Subject HeadingsCivics education
Teaching and learning
Encouraging children to walk and ride
Number 27, Winter 2012; Pages 15–17
Surveys undertaken within six Victoria municipalities in 2010 provide evidence on how many children walk or ride to school, and on children's and parents' attitudes towards children's independent mobility outside the home. The surveys involved 800 children and 500 parents in the municipalities. The surveys found that more than half the children were driven to and from school, although more than half the children lived within 20 minutes' walking distance of their school. Only 40 per cent of metropolitan parents and 36 of parents in regional areas considered it safe for children to walk or ride to school independently. The greatest threat they perceived was 'stranger danger'. Older residents were much less likely than parents to fear threats from strangers to children. Fewer children than parents were concerned about stranger danger. The second greatest barrier to children's independent mobility related to road safety, and this problem was rated equally by parents and older residents. The great majority of children who rode to school were aware of road safety rules. Girls were more likely than boys to adhere to the rules, while boys were more likely to take risks while riding. Children were more likely to be independently active outside the home when they possessed their own mobile phones and/or when they owned dogs.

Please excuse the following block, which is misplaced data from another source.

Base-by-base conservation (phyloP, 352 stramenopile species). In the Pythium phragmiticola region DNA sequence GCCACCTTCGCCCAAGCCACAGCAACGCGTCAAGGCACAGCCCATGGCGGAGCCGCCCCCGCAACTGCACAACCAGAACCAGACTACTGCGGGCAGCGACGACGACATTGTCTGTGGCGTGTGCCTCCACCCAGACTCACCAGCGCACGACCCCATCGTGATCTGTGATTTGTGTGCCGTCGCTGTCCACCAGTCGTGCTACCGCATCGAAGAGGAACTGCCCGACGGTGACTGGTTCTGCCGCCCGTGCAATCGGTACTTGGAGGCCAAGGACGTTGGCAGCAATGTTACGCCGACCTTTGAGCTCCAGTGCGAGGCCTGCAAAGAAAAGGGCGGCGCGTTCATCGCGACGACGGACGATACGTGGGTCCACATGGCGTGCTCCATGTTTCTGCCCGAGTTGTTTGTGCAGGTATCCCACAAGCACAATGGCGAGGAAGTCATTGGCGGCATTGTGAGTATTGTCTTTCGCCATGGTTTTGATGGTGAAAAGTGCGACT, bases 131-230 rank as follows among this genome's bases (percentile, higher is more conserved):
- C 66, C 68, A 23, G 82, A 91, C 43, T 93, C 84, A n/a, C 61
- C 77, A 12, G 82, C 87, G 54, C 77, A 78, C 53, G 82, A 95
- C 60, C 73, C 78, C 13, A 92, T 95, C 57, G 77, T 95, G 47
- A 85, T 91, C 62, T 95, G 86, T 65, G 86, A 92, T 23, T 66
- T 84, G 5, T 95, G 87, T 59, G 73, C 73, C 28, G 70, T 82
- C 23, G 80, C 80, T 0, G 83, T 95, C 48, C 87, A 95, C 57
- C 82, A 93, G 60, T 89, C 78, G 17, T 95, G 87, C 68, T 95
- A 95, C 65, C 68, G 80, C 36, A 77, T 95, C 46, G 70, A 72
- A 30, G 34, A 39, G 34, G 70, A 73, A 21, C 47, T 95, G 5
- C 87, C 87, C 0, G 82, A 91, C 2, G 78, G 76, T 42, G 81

Subject HeadingsPhysical Fitness
School and community
How to teach science and computing in the age of big data
14 June 2012